KANSAS CITY, Mo. — The Centers for Disease Control and Prevention is touting a breakthrough in research into the vaping illnesses epidemic.
"Lots of people are buying black-market vape cartridges and nobody knows what’s in them," Gerry Donovan, a local CBD and vape shop owner, said
Health professionals and people in the vaping industry as well as the medical marijuana industry have known about the problem for quite some time.
But the CDC now has found a link to help explain why more than 2,000 people have come down with mysterious, vaping-related lung illnesses.
"We've known it was some fatty material that was universal in these individuals that had this degree of lung injury," Dr. Vincent Lem, a pulmonologist at St. Luke's Hospital, said.
Health officials reviewing samples from patients with vaping-related lung illness, discovered that all 29 samples in one batch tested positive for vitamin E acetate.
THC, the primary psychoactive chemical in marijuana, was found in 82% of the samples and nicotine was found in 62%.
Additional testing strongly points to THC vaping products as the culprit containing dangerous levels of vitamin E acetate.
Vitamin E acetate is an oil known as a lipid-laden macrophage, which is used in everyday products like skin care and food.
"We are dealing with a legal market, especially a very highly-regulated market, where our current folks within Missouri are trying to push for higher regulations on vapor products," Donovan said. "That leads to a safer end-product."
Donovan, who eventually hopes to expand his CBD business to medical marijuana, said there's a lot of confusuon about the danger of nicotine vapes, like Juul, and THC vapes.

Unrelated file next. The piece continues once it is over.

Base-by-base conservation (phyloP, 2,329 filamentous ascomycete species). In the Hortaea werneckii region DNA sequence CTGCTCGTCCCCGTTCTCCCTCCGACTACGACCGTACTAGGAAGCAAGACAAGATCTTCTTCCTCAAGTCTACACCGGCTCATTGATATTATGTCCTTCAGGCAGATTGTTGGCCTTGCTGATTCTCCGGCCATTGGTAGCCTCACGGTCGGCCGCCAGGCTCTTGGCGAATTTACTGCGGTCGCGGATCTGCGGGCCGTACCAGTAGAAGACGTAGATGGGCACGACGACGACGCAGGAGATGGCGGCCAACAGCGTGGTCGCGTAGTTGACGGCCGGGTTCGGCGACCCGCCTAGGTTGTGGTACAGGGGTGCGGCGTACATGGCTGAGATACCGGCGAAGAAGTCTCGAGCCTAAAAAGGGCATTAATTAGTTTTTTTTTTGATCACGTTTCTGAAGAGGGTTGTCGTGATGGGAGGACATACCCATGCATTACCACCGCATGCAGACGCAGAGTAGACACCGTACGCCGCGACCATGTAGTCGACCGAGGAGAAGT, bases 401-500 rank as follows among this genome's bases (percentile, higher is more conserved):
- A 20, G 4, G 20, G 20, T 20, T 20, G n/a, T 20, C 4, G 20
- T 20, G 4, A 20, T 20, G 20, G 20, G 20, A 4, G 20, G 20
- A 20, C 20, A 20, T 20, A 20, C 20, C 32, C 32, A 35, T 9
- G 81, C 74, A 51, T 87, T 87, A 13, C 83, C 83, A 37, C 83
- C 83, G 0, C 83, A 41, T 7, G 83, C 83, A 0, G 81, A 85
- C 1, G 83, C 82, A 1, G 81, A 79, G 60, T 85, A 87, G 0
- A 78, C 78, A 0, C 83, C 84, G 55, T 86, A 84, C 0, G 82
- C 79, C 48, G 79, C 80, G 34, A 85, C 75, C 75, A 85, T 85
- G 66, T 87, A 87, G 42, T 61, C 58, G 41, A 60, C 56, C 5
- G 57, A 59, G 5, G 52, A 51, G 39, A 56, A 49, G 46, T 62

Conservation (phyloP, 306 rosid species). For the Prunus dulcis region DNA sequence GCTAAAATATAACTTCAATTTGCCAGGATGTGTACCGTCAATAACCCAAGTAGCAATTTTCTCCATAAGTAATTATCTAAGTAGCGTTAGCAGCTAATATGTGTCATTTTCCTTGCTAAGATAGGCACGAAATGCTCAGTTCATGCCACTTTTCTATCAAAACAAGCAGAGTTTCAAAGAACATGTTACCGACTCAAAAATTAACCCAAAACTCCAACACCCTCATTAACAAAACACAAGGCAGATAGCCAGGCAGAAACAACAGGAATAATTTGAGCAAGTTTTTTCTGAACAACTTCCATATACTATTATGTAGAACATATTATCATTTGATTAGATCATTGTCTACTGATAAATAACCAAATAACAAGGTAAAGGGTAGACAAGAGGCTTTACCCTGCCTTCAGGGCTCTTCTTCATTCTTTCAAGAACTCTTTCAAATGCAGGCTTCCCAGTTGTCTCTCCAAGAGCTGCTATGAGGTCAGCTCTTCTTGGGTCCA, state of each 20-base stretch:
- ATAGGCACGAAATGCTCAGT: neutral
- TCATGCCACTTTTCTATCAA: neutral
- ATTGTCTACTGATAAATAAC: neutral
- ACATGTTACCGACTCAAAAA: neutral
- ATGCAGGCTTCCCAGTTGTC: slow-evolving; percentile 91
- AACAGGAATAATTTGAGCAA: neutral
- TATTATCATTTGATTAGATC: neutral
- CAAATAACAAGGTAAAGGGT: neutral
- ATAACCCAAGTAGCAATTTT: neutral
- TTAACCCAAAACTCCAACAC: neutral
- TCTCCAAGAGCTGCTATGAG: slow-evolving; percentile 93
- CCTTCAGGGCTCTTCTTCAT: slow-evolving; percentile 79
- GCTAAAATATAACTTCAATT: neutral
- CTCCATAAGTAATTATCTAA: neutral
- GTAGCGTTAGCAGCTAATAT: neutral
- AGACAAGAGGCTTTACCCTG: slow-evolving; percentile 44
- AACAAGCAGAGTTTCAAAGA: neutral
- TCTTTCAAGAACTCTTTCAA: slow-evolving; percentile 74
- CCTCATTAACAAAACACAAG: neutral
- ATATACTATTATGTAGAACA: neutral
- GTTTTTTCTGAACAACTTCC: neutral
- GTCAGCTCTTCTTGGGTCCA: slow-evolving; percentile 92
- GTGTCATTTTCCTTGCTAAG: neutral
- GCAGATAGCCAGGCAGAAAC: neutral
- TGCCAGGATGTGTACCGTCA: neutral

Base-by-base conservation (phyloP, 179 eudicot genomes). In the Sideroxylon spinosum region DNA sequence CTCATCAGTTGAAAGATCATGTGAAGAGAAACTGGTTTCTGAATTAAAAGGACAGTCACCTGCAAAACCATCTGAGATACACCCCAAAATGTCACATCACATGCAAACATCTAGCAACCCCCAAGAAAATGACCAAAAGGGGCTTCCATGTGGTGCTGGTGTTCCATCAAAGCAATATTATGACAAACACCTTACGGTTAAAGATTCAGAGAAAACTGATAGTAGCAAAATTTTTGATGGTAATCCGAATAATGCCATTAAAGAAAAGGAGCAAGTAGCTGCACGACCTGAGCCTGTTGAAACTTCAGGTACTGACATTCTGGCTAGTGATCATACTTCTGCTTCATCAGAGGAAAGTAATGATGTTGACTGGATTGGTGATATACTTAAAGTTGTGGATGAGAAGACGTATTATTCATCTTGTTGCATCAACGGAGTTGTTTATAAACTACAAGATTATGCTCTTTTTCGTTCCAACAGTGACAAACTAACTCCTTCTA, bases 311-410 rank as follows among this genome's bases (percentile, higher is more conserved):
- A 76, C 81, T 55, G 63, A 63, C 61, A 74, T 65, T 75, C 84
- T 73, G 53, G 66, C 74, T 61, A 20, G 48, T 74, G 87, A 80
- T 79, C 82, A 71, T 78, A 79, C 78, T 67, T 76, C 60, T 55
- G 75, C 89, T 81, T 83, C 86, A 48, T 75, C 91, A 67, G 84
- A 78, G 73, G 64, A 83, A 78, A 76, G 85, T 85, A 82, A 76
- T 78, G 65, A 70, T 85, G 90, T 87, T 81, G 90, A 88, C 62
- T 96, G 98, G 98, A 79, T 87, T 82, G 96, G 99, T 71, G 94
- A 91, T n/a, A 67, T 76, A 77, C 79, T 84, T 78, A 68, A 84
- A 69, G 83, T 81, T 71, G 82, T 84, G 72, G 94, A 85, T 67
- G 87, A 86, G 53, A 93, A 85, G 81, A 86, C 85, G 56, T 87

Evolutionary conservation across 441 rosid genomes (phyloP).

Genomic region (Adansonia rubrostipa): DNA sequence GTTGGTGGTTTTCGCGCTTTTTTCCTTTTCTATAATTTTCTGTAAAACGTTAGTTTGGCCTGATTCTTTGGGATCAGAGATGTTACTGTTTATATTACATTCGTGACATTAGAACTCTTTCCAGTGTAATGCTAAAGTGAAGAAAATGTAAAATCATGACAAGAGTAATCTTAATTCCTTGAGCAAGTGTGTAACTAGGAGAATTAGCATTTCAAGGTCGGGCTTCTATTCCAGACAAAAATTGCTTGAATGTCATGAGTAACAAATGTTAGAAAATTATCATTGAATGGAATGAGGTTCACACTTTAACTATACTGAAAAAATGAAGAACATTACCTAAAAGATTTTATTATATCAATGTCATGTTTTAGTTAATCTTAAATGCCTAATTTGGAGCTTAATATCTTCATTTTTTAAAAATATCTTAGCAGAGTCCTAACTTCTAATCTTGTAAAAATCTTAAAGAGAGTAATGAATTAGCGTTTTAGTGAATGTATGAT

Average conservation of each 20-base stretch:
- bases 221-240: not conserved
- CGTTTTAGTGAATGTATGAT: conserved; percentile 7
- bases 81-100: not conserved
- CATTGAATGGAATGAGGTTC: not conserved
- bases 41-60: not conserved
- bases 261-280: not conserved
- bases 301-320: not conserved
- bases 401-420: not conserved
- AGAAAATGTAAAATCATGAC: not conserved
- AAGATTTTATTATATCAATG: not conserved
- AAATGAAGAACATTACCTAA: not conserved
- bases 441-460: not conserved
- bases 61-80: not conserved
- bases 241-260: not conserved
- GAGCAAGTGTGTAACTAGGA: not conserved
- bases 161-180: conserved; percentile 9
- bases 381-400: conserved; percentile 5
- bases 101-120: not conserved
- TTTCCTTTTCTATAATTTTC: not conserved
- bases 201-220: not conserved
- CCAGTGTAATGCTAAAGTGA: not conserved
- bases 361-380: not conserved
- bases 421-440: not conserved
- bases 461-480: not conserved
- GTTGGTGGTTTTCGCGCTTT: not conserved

"It’s been very detrimental to not only small businesses, but to the consumer," he said. "We’ve got a number of customers that have turned to traditional cigarettes because they were scared."
Vitamin E acetate is thick and nearly identical to THC oil used in vape cartridges, making it a perfect substance for black-market dealers to cut their product.
"When you heat it up to 300 degrees, like you do with an electronic cigarette, and you inhale the vapors of an oil, that’s a lot different than having room-temperature oil on your skin," Lem said.
He noted that the medical community isn't sure what about the oil makes people sick, whether it's the oil coating the lungs or the reaction to the inhalation, but he thinks the repeated inhalation multiple times a day may play a role.
He's had patients who initially were thought to have some form of pneumonia, but figured out the problem only when doctors started asking if they vape. Patients were coughing and having chest congestion weeks or months prior to finally coming to the hospital.